To appropriate God’s wisdom is not always an easy thing and sometimes we fail and fall, but His eyes are on those who fear Him (Sir. 15:19); and so we are confident in the help of His grace. We may be afflicted, but we are not crushed; perplexed but not given to despair (2 Cor. 4:8-9). Perhaps there was a time in our own lives when we rebelled against the demands of God’s law or found it very burdensome; yet out of the experience of the desolation and misery that inevitably result from losing our way, we returned to the practice of our faith and made our very own the words of the St. Peter the Apostle: ‘Lord, to whom shall we go? You have the words of eternal life (Jn. 6:68). In the journey of faith, whether we were baptized as infants or as adults, a time comes, a moment of truth of sorts that engages us and transforms us, matures us; and we understand that our all our efforts must be directed to actually being who we are – disciples of Jesus Christ. When this happens and we continue to grow in the knowledge of God’s law and its saving wisdom, we recognize how essential it is for us to know and to cherish the moral truths of our faith.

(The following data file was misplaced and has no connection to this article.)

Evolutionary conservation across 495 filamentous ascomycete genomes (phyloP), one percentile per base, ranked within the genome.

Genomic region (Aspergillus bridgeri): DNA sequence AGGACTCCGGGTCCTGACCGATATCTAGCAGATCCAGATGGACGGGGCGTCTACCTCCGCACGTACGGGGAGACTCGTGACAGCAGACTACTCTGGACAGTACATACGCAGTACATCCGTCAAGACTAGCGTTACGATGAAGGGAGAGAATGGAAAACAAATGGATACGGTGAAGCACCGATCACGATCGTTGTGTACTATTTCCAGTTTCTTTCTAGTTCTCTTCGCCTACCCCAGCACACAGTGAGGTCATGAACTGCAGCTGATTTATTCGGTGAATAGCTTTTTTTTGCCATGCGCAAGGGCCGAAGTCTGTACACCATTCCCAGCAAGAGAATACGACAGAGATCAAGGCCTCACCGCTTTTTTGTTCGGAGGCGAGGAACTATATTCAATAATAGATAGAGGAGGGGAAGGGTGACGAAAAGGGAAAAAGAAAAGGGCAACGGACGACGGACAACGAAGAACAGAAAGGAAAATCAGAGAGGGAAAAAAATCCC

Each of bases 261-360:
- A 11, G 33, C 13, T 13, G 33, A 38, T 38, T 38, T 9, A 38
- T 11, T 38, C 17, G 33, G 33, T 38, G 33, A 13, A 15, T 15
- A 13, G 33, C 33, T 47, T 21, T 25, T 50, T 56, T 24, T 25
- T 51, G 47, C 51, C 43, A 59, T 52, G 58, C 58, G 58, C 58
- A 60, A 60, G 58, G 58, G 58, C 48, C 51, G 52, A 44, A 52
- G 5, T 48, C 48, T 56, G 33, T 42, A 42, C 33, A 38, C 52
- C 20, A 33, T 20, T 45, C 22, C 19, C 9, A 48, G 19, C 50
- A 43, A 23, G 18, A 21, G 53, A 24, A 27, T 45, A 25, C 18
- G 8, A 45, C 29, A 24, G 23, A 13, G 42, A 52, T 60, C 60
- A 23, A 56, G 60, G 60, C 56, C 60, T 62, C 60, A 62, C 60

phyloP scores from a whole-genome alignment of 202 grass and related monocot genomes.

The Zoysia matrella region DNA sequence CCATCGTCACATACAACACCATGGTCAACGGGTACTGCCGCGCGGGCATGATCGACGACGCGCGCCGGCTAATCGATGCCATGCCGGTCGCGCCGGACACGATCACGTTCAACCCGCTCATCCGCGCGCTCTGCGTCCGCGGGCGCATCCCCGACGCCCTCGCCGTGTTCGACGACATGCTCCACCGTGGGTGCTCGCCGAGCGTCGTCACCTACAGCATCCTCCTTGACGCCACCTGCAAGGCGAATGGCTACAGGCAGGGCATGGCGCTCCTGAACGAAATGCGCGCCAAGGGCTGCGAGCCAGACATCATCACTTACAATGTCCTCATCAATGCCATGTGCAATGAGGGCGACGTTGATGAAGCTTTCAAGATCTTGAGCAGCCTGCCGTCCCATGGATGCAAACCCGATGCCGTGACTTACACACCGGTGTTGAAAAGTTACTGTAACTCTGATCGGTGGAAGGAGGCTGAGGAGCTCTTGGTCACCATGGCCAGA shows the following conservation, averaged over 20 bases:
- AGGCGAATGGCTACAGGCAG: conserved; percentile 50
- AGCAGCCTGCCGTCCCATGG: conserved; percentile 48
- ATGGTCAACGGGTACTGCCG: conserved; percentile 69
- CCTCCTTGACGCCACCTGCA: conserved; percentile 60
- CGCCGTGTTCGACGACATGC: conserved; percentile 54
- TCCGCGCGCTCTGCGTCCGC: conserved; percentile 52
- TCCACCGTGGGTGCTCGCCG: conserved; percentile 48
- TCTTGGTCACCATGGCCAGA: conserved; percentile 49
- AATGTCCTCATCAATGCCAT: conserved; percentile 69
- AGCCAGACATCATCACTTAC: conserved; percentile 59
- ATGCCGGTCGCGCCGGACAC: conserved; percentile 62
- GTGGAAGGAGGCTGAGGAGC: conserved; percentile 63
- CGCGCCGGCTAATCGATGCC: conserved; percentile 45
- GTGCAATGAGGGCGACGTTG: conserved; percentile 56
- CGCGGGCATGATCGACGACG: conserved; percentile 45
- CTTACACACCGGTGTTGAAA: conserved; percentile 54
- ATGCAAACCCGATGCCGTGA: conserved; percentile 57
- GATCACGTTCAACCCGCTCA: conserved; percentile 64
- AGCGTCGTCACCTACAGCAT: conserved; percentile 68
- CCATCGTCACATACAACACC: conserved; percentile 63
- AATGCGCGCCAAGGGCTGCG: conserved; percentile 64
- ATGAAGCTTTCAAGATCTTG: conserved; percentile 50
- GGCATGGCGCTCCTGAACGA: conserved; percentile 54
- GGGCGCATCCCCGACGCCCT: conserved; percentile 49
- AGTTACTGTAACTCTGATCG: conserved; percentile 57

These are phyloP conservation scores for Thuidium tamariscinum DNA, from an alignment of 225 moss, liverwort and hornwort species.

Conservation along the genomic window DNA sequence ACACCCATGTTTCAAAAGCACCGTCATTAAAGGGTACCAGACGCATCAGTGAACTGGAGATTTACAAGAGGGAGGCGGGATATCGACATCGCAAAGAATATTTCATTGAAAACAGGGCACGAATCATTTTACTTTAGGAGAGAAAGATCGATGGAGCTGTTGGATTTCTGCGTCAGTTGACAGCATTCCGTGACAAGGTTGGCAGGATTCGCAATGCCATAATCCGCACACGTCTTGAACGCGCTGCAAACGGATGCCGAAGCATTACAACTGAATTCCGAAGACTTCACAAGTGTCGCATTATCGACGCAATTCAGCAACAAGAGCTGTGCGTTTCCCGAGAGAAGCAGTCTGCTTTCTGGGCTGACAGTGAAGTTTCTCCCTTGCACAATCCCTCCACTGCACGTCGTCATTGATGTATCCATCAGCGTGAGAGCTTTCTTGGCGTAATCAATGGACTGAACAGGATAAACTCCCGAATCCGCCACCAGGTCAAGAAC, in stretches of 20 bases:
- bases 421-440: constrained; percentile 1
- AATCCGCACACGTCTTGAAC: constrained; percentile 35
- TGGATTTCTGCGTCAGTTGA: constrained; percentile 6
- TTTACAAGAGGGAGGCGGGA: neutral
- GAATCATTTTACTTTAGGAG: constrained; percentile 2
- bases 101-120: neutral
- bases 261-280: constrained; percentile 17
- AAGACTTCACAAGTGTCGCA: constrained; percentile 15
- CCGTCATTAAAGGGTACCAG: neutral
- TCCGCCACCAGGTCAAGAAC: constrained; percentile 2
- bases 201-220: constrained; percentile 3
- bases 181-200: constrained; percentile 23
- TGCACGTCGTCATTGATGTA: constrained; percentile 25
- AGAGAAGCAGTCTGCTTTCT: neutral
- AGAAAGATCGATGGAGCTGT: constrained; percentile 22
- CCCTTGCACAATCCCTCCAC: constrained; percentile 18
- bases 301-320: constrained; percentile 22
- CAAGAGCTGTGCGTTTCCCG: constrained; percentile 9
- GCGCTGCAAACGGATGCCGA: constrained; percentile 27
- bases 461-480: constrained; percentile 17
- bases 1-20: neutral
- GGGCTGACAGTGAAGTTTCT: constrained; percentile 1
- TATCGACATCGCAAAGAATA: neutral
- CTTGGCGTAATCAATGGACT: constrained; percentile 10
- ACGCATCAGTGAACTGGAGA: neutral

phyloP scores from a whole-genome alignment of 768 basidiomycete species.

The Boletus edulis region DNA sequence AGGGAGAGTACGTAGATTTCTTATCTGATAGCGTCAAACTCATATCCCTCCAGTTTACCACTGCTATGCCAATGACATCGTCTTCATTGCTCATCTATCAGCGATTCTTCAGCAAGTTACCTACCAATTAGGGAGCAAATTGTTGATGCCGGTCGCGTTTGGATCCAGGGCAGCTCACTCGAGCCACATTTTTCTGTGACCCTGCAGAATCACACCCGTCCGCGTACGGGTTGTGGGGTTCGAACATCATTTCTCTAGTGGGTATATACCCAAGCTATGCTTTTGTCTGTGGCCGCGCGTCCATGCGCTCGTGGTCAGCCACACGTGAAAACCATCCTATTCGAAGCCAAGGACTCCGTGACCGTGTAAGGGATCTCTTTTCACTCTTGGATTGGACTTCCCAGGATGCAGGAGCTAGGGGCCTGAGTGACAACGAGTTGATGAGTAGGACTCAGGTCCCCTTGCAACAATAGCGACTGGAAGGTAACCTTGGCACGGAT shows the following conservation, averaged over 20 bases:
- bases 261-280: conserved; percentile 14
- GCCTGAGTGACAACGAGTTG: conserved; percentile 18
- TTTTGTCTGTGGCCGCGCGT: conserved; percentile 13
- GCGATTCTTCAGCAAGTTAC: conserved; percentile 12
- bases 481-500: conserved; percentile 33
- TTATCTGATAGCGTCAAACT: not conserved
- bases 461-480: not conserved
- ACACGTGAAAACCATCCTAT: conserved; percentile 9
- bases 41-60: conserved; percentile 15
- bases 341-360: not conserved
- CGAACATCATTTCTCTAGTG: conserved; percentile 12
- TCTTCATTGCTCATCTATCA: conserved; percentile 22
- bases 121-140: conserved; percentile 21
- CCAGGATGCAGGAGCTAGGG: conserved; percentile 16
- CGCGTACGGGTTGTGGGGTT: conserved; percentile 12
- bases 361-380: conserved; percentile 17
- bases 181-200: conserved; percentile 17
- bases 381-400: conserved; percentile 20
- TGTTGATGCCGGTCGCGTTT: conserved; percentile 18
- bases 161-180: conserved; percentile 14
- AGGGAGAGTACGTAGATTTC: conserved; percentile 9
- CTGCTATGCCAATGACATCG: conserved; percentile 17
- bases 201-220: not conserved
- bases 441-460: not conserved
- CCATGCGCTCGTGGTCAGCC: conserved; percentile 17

In what is effectively his autobiography, the Apologia Pro Vita Sua, the great English Cardinal, St. John Henry Newman, vividly describes his own moment of truth when he came to the realisation that the Roman Catholic Church is the true Church of God; and he observed that the drama of religion, and the combat of truth and error were ever one and the same (Apologia Pro Vita Sua, Image Books, p.217). The ascendancy of error in this combat – whether the battle is waged within the intimacy of our own personal life or in the public square where today political leaders and legislators seek to further and impose abominations and crimes as a moral good – always results is moral chaos and the disruption of antisocial behaviour. May our sincere efforts to be faithful to God’s commandments be a mitigating force in this combat enabling us to overcome evil with good (Rom. 12:21). In His mercy may our Heavenly Father hasten the triumph of Our Lady’s Immaculate Heart and the restoration of Christian order to our nation.